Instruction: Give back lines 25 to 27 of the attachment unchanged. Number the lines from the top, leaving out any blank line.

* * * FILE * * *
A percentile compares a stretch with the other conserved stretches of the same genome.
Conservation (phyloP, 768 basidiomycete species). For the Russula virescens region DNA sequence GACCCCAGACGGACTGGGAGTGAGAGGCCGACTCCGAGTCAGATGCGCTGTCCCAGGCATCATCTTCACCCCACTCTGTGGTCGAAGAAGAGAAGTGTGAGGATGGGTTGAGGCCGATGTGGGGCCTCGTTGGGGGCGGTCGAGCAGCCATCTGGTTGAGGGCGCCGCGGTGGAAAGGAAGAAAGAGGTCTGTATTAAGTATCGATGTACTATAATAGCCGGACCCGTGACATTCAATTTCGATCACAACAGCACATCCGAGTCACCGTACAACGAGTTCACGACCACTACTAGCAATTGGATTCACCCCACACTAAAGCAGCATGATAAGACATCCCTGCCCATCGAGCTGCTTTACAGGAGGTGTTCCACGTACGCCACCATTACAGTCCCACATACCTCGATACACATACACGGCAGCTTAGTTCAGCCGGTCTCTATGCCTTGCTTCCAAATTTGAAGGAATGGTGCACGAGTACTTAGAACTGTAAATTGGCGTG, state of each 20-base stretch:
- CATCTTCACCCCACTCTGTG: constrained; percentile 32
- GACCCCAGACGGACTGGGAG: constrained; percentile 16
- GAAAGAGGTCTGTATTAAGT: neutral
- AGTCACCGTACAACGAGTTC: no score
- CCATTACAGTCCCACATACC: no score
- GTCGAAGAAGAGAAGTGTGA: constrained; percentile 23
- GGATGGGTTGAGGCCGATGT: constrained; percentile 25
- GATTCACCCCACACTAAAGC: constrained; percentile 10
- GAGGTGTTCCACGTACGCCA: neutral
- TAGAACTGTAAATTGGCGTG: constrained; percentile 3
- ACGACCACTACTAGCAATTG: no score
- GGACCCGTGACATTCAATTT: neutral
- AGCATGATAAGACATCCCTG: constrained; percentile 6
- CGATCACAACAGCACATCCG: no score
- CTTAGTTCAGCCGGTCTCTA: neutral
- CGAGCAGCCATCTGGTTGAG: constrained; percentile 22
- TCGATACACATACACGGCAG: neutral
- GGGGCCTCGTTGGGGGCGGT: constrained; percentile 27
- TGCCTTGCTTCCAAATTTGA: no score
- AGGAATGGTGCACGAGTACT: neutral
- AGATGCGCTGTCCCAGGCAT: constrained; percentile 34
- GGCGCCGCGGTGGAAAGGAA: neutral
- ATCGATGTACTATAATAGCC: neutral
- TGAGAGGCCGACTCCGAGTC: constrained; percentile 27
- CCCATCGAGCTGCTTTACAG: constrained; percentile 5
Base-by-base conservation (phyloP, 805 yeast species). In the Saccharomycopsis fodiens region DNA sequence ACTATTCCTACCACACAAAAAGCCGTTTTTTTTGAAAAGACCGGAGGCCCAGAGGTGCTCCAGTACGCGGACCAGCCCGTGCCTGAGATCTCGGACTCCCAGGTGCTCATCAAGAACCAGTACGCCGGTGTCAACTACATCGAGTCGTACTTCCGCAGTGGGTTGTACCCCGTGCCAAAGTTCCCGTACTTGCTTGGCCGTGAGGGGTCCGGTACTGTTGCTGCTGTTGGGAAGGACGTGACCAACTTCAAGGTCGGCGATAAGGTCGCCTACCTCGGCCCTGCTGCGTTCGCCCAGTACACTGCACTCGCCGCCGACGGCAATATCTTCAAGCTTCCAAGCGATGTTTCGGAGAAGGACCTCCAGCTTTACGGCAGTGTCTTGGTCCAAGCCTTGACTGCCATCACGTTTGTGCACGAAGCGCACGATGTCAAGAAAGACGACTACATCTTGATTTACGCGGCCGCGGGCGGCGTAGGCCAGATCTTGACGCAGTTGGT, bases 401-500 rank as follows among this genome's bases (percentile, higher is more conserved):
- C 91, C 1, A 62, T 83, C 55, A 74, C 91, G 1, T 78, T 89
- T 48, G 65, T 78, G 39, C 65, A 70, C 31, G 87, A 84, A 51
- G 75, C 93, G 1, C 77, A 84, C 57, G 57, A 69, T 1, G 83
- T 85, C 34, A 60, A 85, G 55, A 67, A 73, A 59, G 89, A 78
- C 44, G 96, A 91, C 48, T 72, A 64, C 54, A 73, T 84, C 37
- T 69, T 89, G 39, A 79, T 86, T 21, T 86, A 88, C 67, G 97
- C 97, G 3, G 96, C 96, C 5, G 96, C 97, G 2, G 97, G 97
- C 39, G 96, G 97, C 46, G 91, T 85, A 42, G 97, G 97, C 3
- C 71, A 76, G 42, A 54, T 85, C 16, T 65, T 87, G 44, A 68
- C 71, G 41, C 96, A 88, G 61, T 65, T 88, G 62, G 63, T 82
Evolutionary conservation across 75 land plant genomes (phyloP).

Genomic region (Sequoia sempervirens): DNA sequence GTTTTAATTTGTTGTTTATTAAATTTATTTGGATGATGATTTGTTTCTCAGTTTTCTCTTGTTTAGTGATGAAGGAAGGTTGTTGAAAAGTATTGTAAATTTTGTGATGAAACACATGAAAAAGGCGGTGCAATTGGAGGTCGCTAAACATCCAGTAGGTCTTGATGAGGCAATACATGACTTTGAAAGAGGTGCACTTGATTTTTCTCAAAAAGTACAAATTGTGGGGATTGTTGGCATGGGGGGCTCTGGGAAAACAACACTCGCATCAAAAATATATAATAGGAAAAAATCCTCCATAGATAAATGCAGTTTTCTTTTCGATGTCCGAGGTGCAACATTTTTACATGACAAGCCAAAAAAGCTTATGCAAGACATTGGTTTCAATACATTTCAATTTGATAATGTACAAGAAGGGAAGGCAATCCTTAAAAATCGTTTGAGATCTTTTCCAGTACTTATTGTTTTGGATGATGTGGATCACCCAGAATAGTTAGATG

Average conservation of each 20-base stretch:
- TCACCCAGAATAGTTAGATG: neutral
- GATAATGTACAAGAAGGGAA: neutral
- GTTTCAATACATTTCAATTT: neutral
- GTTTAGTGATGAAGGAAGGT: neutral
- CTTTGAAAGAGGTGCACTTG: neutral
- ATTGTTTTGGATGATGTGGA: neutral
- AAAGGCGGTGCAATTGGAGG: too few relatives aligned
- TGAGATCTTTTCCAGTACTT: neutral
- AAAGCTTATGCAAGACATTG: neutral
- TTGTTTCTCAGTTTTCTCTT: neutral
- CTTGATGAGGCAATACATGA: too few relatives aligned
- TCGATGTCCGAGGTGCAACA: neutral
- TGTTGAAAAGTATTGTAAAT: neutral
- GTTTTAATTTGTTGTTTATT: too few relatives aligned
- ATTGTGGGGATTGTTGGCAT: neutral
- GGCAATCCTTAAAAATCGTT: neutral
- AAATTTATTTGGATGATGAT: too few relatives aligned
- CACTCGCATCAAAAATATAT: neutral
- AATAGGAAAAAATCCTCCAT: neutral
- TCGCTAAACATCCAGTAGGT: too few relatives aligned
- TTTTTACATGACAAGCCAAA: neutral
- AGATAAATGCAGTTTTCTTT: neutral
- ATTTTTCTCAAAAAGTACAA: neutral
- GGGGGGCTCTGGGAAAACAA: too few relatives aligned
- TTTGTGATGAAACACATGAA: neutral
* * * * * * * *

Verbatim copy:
- ATCGATGTACTATAATAGCC: neutral
- TGAGAGGCCGACTCCGAGTC: constrained; percentile 27
- CCCATCGAGCTGCTTTACAG: constrained; percentile 5